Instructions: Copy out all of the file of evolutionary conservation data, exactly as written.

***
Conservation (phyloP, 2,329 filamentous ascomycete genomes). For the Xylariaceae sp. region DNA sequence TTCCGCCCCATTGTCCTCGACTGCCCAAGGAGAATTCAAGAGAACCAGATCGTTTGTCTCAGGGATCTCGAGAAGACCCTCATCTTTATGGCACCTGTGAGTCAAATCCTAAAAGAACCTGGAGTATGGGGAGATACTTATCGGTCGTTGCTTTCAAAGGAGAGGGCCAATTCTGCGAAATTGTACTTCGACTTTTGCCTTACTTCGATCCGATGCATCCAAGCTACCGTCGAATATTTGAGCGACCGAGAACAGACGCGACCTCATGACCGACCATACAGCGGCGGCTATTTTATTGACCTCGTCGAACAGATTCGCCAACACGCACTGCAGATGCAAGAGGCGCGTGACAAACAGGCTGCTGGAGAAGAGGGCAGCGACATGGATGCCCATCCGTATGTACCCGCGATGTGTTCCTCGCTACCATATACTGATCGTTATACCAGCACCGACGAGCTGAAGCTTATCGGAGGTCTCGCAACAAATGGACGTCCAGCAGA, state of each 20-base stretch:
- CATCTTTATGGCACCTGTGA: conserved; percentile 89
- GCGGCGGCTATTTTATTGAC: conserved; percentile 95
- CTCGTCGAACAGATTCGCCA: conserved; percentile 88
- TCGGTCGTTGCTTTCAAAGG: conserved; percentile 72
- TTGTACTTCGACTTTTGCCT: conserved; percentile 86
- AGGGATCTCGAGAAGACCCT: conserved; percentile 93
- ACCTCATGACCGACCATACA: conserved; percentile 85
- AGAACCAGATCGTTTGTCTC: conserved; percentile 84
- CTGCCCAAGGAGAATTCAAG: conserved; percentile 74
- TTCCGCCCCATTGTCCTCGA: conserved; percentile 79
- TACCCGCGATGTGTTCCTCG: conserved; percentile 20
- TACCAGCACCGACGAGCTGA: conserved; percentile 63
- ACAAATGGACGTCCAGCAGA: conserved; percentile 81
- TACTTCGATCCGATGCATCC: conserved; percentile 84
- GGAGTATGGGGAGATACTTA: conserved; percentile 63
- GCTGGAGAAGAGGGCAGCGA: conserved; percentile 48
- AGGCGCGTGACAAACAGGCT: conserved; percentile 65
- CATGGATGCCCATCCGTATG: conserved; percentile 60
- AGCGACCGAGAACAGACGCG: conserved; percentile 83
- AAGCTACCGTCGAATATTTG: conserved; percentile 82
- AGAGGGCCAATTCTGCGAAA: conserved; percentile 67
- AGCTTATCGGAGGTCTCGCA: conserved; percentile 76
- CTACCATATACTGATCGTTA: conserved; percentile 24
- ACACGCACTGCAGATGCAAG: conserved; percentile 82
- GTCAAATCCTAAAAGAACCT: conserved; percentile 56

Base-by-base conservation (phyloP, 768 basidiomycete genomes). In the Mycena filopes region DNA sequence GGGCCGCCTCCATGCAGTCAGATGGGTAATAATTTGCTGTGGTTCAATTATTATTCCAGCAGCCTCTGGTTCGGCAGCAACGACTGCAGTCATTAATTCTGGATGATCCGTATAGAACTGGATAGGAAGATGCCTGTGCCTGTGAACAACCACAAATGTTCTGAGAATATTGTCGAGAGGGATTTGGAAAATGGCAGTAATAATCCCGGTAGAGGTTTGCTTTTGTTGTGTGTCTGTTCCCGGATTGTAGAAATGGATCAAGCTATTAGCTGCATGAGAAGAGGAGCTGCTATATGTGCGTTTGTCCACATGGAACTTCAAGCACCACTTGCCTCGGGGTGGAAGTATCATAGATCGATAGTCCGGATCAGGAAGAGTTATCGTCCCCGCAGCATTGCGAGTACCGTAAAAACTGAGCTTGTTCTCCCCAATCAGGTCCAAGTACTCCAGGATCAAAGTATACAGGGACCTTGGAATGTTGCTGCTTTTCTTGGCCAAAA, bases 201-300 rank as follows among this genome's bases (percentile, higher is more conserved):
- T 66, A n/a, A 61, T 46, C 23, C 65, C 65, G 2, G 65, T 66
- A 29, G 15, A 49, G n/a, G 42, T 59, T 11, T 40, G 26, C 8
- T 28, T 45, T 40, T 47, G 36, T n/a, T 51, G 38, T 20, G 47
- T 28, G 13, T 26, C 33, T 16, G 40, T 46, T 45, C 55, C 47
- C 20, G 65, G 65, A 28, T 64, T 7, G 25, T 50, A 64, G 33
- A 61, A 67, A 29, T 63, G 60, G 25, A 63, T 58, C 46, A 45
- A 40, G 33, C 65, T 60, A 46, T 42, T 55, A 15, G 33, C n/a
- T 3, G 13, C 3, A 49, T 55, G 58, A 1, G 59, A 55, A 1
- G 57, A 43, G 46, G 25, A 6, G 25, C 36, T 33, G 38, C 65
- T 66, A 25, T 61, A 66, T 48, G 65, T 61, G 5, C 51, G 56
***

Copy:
Conservation (phyloP, 2,329 filamentous ascomycete genomes). For the Xylariaceae sp. region DNA sequence TTCCGCCCCATTGTCCTCGACTGCCCAAGGAGAATTCAAGAGAACCAGATCGTTTGTCTCAGGGATCTCGAGAAGACCCTCATCTTTATGGCACCTGTGAGTCAAATCCTAAAAGAACCTGGAGTATGGGGAGATACTTATCGGTCGTTGCTTTCAAAGGAGAGGGCCAATTCTGCGAAATTGTACTTCGACTTTTGCCTTACTTCGATCCGATGCATCCAAGCTACCGTCGAATATTTGAGCGACCGAGAACAGACGCGACCTCATGACCGACCATACAGCGGCGGCTATTTTATTGACCTCGTCGAACAGATTCGCCAACACGCACTGCAGATGCAAGAGGCGCGTGACAAACAGGCTGCTGGAGAAGAGGGCAGCGACATGGATGCCCATCCGTATGTACCCGCGATGTGTTCCTCGCTACCATATACTGATCGTTATACCAGCACCGACGAGCTGAAGCTTATCGGAGGTCTCGCAACAAATGGACGTCCAGCAGA, state of each 20-base stretch:
- CATCTTTATGGCACCTGTGA: conserved; percentile 89
- GCGGCGGCTATTTTATTGAC: conserved; percentile 95
- CTCGTCGAACAGATTCGCCA: conserved; percentile 88
- TCGGTCGTTGCTTTCAAAGG: conserved; percentile 72
- TTGTACTTCGACTTTTGCCT: conserved; percentile 86
- AGGGATCTCGAGAAGACCCT: conserved; percentile 93
- ACCTCATGACCGACCATACA: conserved; percentile 85
- AGAACCAGATCGTTTGTCTC: conserved; percentile 84
- CTGCCCAAGGAGAATTCAAG: conserved; percentile 74
- TTCCGCCCCATTGTCCTCGA: conserved; percentile 79
- TACCCGCGATGTGTTCCTCG: conserved; percentile 20
- TACCAGCACCGACGAGCTGA: conserved; percentile 63
- ACAAATGGACGTCCAGCAGA: conserved; percentile 81
- TACTTCGATCCGATGCATCC: conserved; percentile 84
- GGAGTATGGGGAGATACTTA: conserved; percentile 63
- GCTGGAGAAGAGGGCAGCGA: conserved; percentile 48
- AGGCGCGTGACAAACAGGCT: conserved; percentile 65
- CATGGATGCCCATCCGTATG: conserved; percentile 60
- AGCGACCGAGAACAGACGCG: conserved; percentile 83
- AAGCTACCGTCGAATATTTG: conserved; percentile 82
- AGAGGGCCAATTCTGCGAAA: conserved; percentile 67
- AGCTTATCGGAGGTCTCGCA: conserved; percentile 76
- CTACCATATACTGATCGTTA: conserved; percentile 24
- ACACGCACTGCAGATGCAAG: conserved; percentile 82
- GTCAAATCCTAAAAGAACCT: conserved; percentile 56

Base-by-base conservation (phyloP, 768 basidiomycete genomes). In the Mycena filopes region DNA sequence GGGCCGCCTCCATGCAGTCAGATGGGTAATAATTTGCTGTGGTTCAATTATTATTCCAGCAGCCTCTGGTTCGGCAGCAACGACTGCAGTCATTAATTCTGGATGATCCGTATAGAACTGGATAGGAAGATGCCTGTGCCTGTGAACAACCACAAATGTTCTGAGAATATTGTCGAGAGGGATTTGGAAAATGGCAGTAATAATCCCGGTAGAGGTTTGCTTTTGTTGTGTGTCTGTTCCCGGATTGTAGAAATGGATCAAGCTATTAGCTGCATGAGAAGAGGAGCTGCTATATGTGCGTTTGTCCACATGGAACTTCAAGCACCACTTGCCTCGGGGTGGAAGTATCATAGATCGATAGTCCGGATCAGGAAGAGTTATCGTCCCCGCAGCATTGCGAGTACCGTAAAAACTGAGCTTGTTCTCCCCAATCAGGTCCAAGTACTCCAGGATCAAAGTATACAGGGACCTTGGAATGTTGCTGCTTTTCTTGGCCAAAA, bases 201-300 rank as follows among this genome's bases (percentile, higher is more conserved):
- T 66, A n/a, A 61, T 46, C 23, C 65, C 65, G 2, G 65, T 66
- A 29, G 15, A 49, G n/a, G 42, T 59, T 11, T 40, G 26, C 8
- T 28, T 45, T 40, T 47, G 36, T n/a, T 51, G 38, T 20, G 47
- T 28, G 13, T 26, C 33, T 16, G 40, T 46, T 45, C 55, C 47
- C 20, G 65, G 65, A 28, T 64, T 7, G 25, T 50, A 64, G 33
- A 61, A 67, A 29, T 63, G 60, G 25, A 63, T 58, C 46, A 45
- A 40, G 33, C 65, T 60, A 46, T 42, T 55, A 15, G 33, C n/a
- T 3, G 13, C 3, A 49, T 55, G 58, A 1, G 59, A 55, A 1
- G 57, A 43, G 46, G 25, A 6, G 25, C 36, T 33, G 38, C 65
- T 66, A 25, T 61, A 66, T 48, G 65, T 61, G 5, C 51, G 56